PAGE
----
Frequently Asked Questions About Lawn Aeration

What is Aeration?

Aeration is a lawn maintenance practice that removes soil plugs or slices the turf and opens passageways through thatch and into the soil. This promotes a healthy exchange of oxygen and carbon dioxide and helps your lawn to breathe. The passageways also give water and fertilizer a pathway to your lawn’s root zone where roots can take them up more efficiently. Aeration encourages root growth by reducing thatch buildup and soil compaction. Aeration, combined with a comprehensive lawn maintenance program (regular mowing, watering, fertilizing, weed control, etc.), results in a greener, healthier and more drought resistant lawn.

How can I tell if my lawn needs aerating?

Over time, the soil beneath your lawn gets compacted and thatch accumulates. If your yard has not been aerated within the last year, it needs aerating.

What would happen if I never aerated my lawn?

Eventually, you would have a weak and sick looking lawn that is susceptible to weeds and disease and is harder to maintain. But aeration is just one practice used to ensure a healthy lawn. Proper watering, fertilization, mowing and pest control are also important maintenance practices.

When should I aerate and how often?

At a minimum, you should aerate your lawn at least once a year. Fall works the best for most grass types. Heavily used lawns, or those growing on heavy clay may need aerating more frequently. Twice per year lawn aeration provide the best results.

Can I water my lawn and fertilize after aerating?

Yes, you certainly can. The newly made aeration holes give both water and fertilizer direct access to the roots, and watering can help to break down the aeration soil cores.

Can I overseed after aerating?

Yes. For better germination, put the seed down while the holes are still open and before the cores start to break down. Do not use a weed and feed fertilizer overseeding, as it will hinder germination. A starter fertilizer is best.

How long will it take for the cores in my yard to disappear?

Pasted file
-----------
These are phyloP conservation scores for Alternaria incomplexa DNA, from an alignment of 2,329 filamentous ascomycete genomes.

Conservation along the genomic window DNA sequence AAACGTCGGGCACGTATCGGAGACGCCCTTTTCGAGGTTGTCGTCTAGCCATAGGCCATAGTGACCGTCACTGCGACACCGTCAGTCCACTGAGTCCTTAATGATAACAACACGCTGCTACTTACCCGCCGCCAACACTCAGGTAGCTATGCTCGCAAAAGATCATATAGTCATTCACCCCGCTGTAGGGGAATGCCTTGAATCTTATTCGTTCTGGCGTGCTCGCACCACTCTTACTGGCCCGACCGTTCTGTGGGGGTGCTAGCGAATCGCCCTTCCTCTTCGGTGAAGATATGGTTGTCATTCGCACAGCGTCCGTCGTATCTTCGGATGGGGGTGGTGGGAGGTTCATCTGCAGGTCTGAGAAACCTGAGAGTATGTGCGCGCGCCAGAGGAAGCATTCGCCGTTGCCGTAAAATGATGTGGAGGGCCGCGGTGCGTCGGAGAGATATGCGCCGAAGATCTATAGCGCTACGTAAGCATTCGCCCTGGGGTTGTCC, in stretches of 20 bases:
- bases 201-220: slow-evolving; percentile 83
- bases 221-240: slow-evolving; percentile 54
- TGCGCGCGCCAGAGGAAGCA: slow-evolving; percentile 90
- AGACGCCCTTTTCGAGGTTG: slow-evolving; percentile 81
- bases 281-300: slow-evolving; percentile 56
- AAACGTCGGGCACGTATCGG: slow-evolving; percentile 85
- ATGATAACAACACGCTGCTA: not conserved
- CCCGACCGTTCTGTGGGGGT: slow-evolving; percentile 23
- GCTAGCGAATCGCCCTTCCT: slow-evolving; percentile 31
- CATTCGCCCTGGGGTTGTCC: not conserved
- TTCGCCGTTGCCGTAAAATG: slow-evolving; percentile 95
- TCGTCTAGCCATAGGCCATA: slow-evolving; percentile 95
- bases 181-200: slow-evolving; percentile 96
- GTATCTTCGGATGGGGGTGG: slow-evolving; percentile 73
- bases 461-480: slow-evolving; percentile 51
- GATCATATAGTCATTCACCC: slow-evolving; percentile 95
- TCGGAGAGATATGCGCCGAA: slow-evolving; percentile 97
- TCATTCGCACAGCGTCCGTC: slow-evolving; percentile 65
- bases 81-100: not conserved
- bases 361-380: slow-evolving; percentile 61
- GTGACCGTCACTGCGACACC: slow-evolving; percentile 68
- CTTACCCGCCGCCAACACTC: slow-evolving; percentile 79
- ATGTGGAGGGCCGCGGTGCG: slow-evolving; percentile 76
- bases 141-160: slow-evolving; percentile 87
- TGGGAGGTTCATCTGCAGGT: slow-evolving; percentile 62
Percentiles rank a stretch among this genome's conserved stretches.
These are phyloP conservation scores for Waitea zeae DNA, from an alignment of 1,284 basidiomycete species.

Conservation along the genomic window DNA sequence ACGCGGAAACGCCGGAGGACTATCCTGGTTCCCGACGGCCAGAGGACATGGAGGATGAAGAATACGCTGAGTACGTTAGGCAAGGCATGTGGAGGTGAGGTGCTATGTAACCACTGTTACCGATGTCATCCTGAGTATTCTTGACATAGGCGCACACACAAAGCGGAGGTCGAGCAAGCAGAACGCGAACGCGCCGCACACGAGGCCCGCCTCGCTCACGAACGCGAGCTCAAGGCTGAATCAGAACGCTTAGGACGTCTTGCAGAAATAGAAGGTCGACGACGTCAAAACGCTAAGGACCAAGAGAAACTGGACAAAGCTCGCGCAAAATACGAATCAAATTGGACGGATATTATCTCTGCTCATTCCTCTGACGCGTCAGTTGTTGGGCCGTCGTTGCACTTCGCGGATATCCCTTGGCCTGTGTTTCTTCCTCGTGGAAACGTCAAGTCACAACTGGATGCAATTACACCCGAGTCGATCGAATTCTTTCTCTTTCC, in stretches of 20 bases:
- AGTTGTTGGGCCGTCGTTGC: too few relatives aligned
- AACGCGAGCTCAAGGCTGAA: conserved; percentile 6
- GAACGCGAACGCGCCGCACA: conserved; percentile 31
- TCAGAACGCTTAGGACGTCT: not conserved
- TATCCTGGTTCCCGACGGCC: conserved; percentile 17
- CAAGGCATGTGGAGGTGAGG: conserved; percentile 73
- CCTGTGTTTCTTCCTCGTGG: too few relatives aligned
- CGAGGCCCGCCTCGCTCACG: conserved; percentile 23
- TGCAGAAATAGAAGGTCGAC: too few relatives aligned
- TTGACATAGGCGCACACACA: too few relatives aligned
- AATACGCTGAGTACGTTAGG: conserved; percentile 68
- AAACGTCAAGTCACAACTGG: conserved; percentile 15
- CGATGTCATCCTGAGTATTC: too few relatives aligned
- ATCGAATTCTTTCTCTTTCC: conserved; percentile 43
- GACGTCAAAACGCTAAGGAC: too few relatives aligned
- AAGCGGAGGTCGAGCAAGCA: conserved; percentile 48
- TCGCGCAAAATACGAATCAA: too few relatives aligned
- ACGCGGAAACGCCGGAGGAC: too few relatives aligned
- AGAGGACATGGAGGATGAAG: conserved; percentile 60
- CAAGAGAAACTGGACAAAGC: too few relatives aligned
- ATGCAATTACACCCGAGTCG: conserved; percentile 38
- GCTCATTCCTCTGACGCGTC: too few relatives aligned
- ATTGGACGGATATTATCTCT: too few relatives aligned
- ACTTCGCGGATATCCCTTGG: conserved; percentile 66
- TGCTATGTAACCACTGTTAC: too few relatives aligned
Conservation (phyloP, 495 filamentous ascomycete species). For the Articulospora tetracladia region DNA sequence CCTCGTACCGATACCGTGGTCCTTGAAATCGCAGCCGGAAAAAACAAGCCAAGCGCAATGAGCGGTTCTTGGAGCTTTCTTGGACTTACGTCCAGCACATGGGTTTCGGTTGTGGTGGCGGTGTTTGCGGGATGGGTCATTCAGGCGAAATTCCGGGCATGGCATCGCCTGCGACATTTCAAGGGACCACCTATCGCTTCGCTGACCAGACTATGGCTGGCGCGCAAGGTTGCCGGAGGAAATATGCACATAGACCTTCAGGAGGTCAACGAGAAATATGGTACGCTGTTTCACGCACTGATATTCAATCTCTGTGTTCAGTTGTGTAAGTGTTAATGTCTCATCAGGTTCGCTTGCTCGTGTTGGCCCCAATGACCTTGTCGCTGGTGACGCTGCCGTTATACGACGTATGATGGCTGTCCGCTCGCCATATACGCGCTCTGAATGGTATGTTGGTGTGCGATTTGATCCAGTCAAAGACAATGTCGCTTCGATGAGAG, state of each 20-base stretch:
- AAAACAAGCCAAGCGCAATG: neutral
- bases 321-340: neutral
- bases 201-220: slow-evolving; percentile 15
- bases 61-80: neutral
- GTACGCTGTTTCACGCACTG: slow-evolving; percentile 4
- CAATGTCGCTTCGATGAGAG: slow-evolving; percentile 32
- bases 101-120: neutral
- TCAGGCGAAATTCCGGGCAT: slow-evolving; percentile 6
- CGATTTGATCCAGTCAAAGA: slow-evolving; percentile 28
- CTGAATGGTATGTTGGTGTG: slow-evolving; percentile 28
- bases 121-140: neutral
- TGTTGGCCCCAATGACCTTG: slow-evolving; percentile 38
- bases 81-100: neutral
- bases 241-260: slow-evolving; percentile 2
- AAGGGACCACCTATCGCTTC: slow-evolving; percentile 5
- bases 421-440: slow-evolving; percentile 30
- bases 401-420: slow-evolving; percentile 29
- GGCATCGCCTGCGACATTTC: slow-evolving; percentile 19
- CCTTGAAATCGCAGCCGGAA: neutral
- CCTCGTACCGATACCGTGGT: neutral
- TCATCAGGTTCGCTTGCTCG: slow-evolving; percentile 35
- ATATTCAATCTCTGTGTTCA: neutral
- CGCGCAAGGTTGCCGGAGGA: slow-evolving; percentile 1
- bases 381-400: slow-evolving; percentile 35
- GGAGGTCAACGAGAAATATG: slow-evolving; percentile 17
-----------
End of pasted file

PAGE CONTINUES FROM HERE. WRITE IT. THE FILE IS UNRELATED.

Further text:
The cores will break down naturally and disappear into the lawn over time, depending on weather conditions. As the cores disintegrate, the soil microbes they contain will help break down thatch, so don’t rake them off. Watering and mowing also help to break down the cores sooner.

When should I aerate and when should I dethatch?

If your lawn has more than a half inch of thatch, it needs to be removed. A power rake will take care of a moderate thatch buildup, however core aeration or slicing the turf will alleviate thatch buildup and reduce soil compaction at the same time.

Can I aerate newly laid sod or seeded lawn?

No, you should wait at least six months before aerating new sod and hold off aerating newly seeded lawns until the seedlings reach maturity.

Can aerating damage any underground utilities lines, pipes or wiring?

Most underground utility lines are buried to deep enough that aeration tines will not strike them. Other buried items such as sprinkler systems could be impacted. If you are concerned, call to have underground utilities marked. Use flags to mark irrigation heads and other hidden objects to avoid damaging them and/or the aerator. The aerator tines won’t usually penetrate deeper than 3”, and more commonly will pull plugs about 1”-2” in depth. Most irrigation systems are 6”-12” below grade. If you are concerned or uncertain talk with your aeration technician before the service.

Should I continue to aerate after my lawn improves?

Yes, you should aerate your lawn at least once a year, or more if necessary, as well as perform all other important maintenance practices (watering, fertilizer, pest control, etc.) to maintain turf health and vigor.

Can I aerate my lawn myself?

Yes, you can typically rent an aerator for a whole or a half day at most rental yards. The cost of the rental ranges in the neighborhood of about $50-$65 for half a day and about $90-$110 for a whole day. One should also consider the time spent to pick up, transport, and return the aerator. For the cost of a rental Sierras Lawn Aeration can get the job done, usually in about 30-40 minutes, depending on the size of your lawn.

Do I have to be home?

No. We just need to have access to your front and/or back lawns. We’ll do the work and leave an invoice on your front step or mailbox.

What about my sprinklers?

Don’t worry. Since starting the business in 2002 we have never damaged a sprinkler. We flag the sprinklers before aerating your lawn. We use your irrigation systems manual valves to turn on the sprinklers for a quick minute so we can locate and flag your sprinklers. “Never say never.” “There’s always a first time for everything.” Yes, we know. Nobody’s perfect. While our record is pretty solid and we take precautions upfront to mitigate damage to your irrigation system, accidents sometimes happen. If we break it, we’ll fix it. We are a licensed landscape contractor and are quite proficient with sprinkler systems. We’ve got you covered!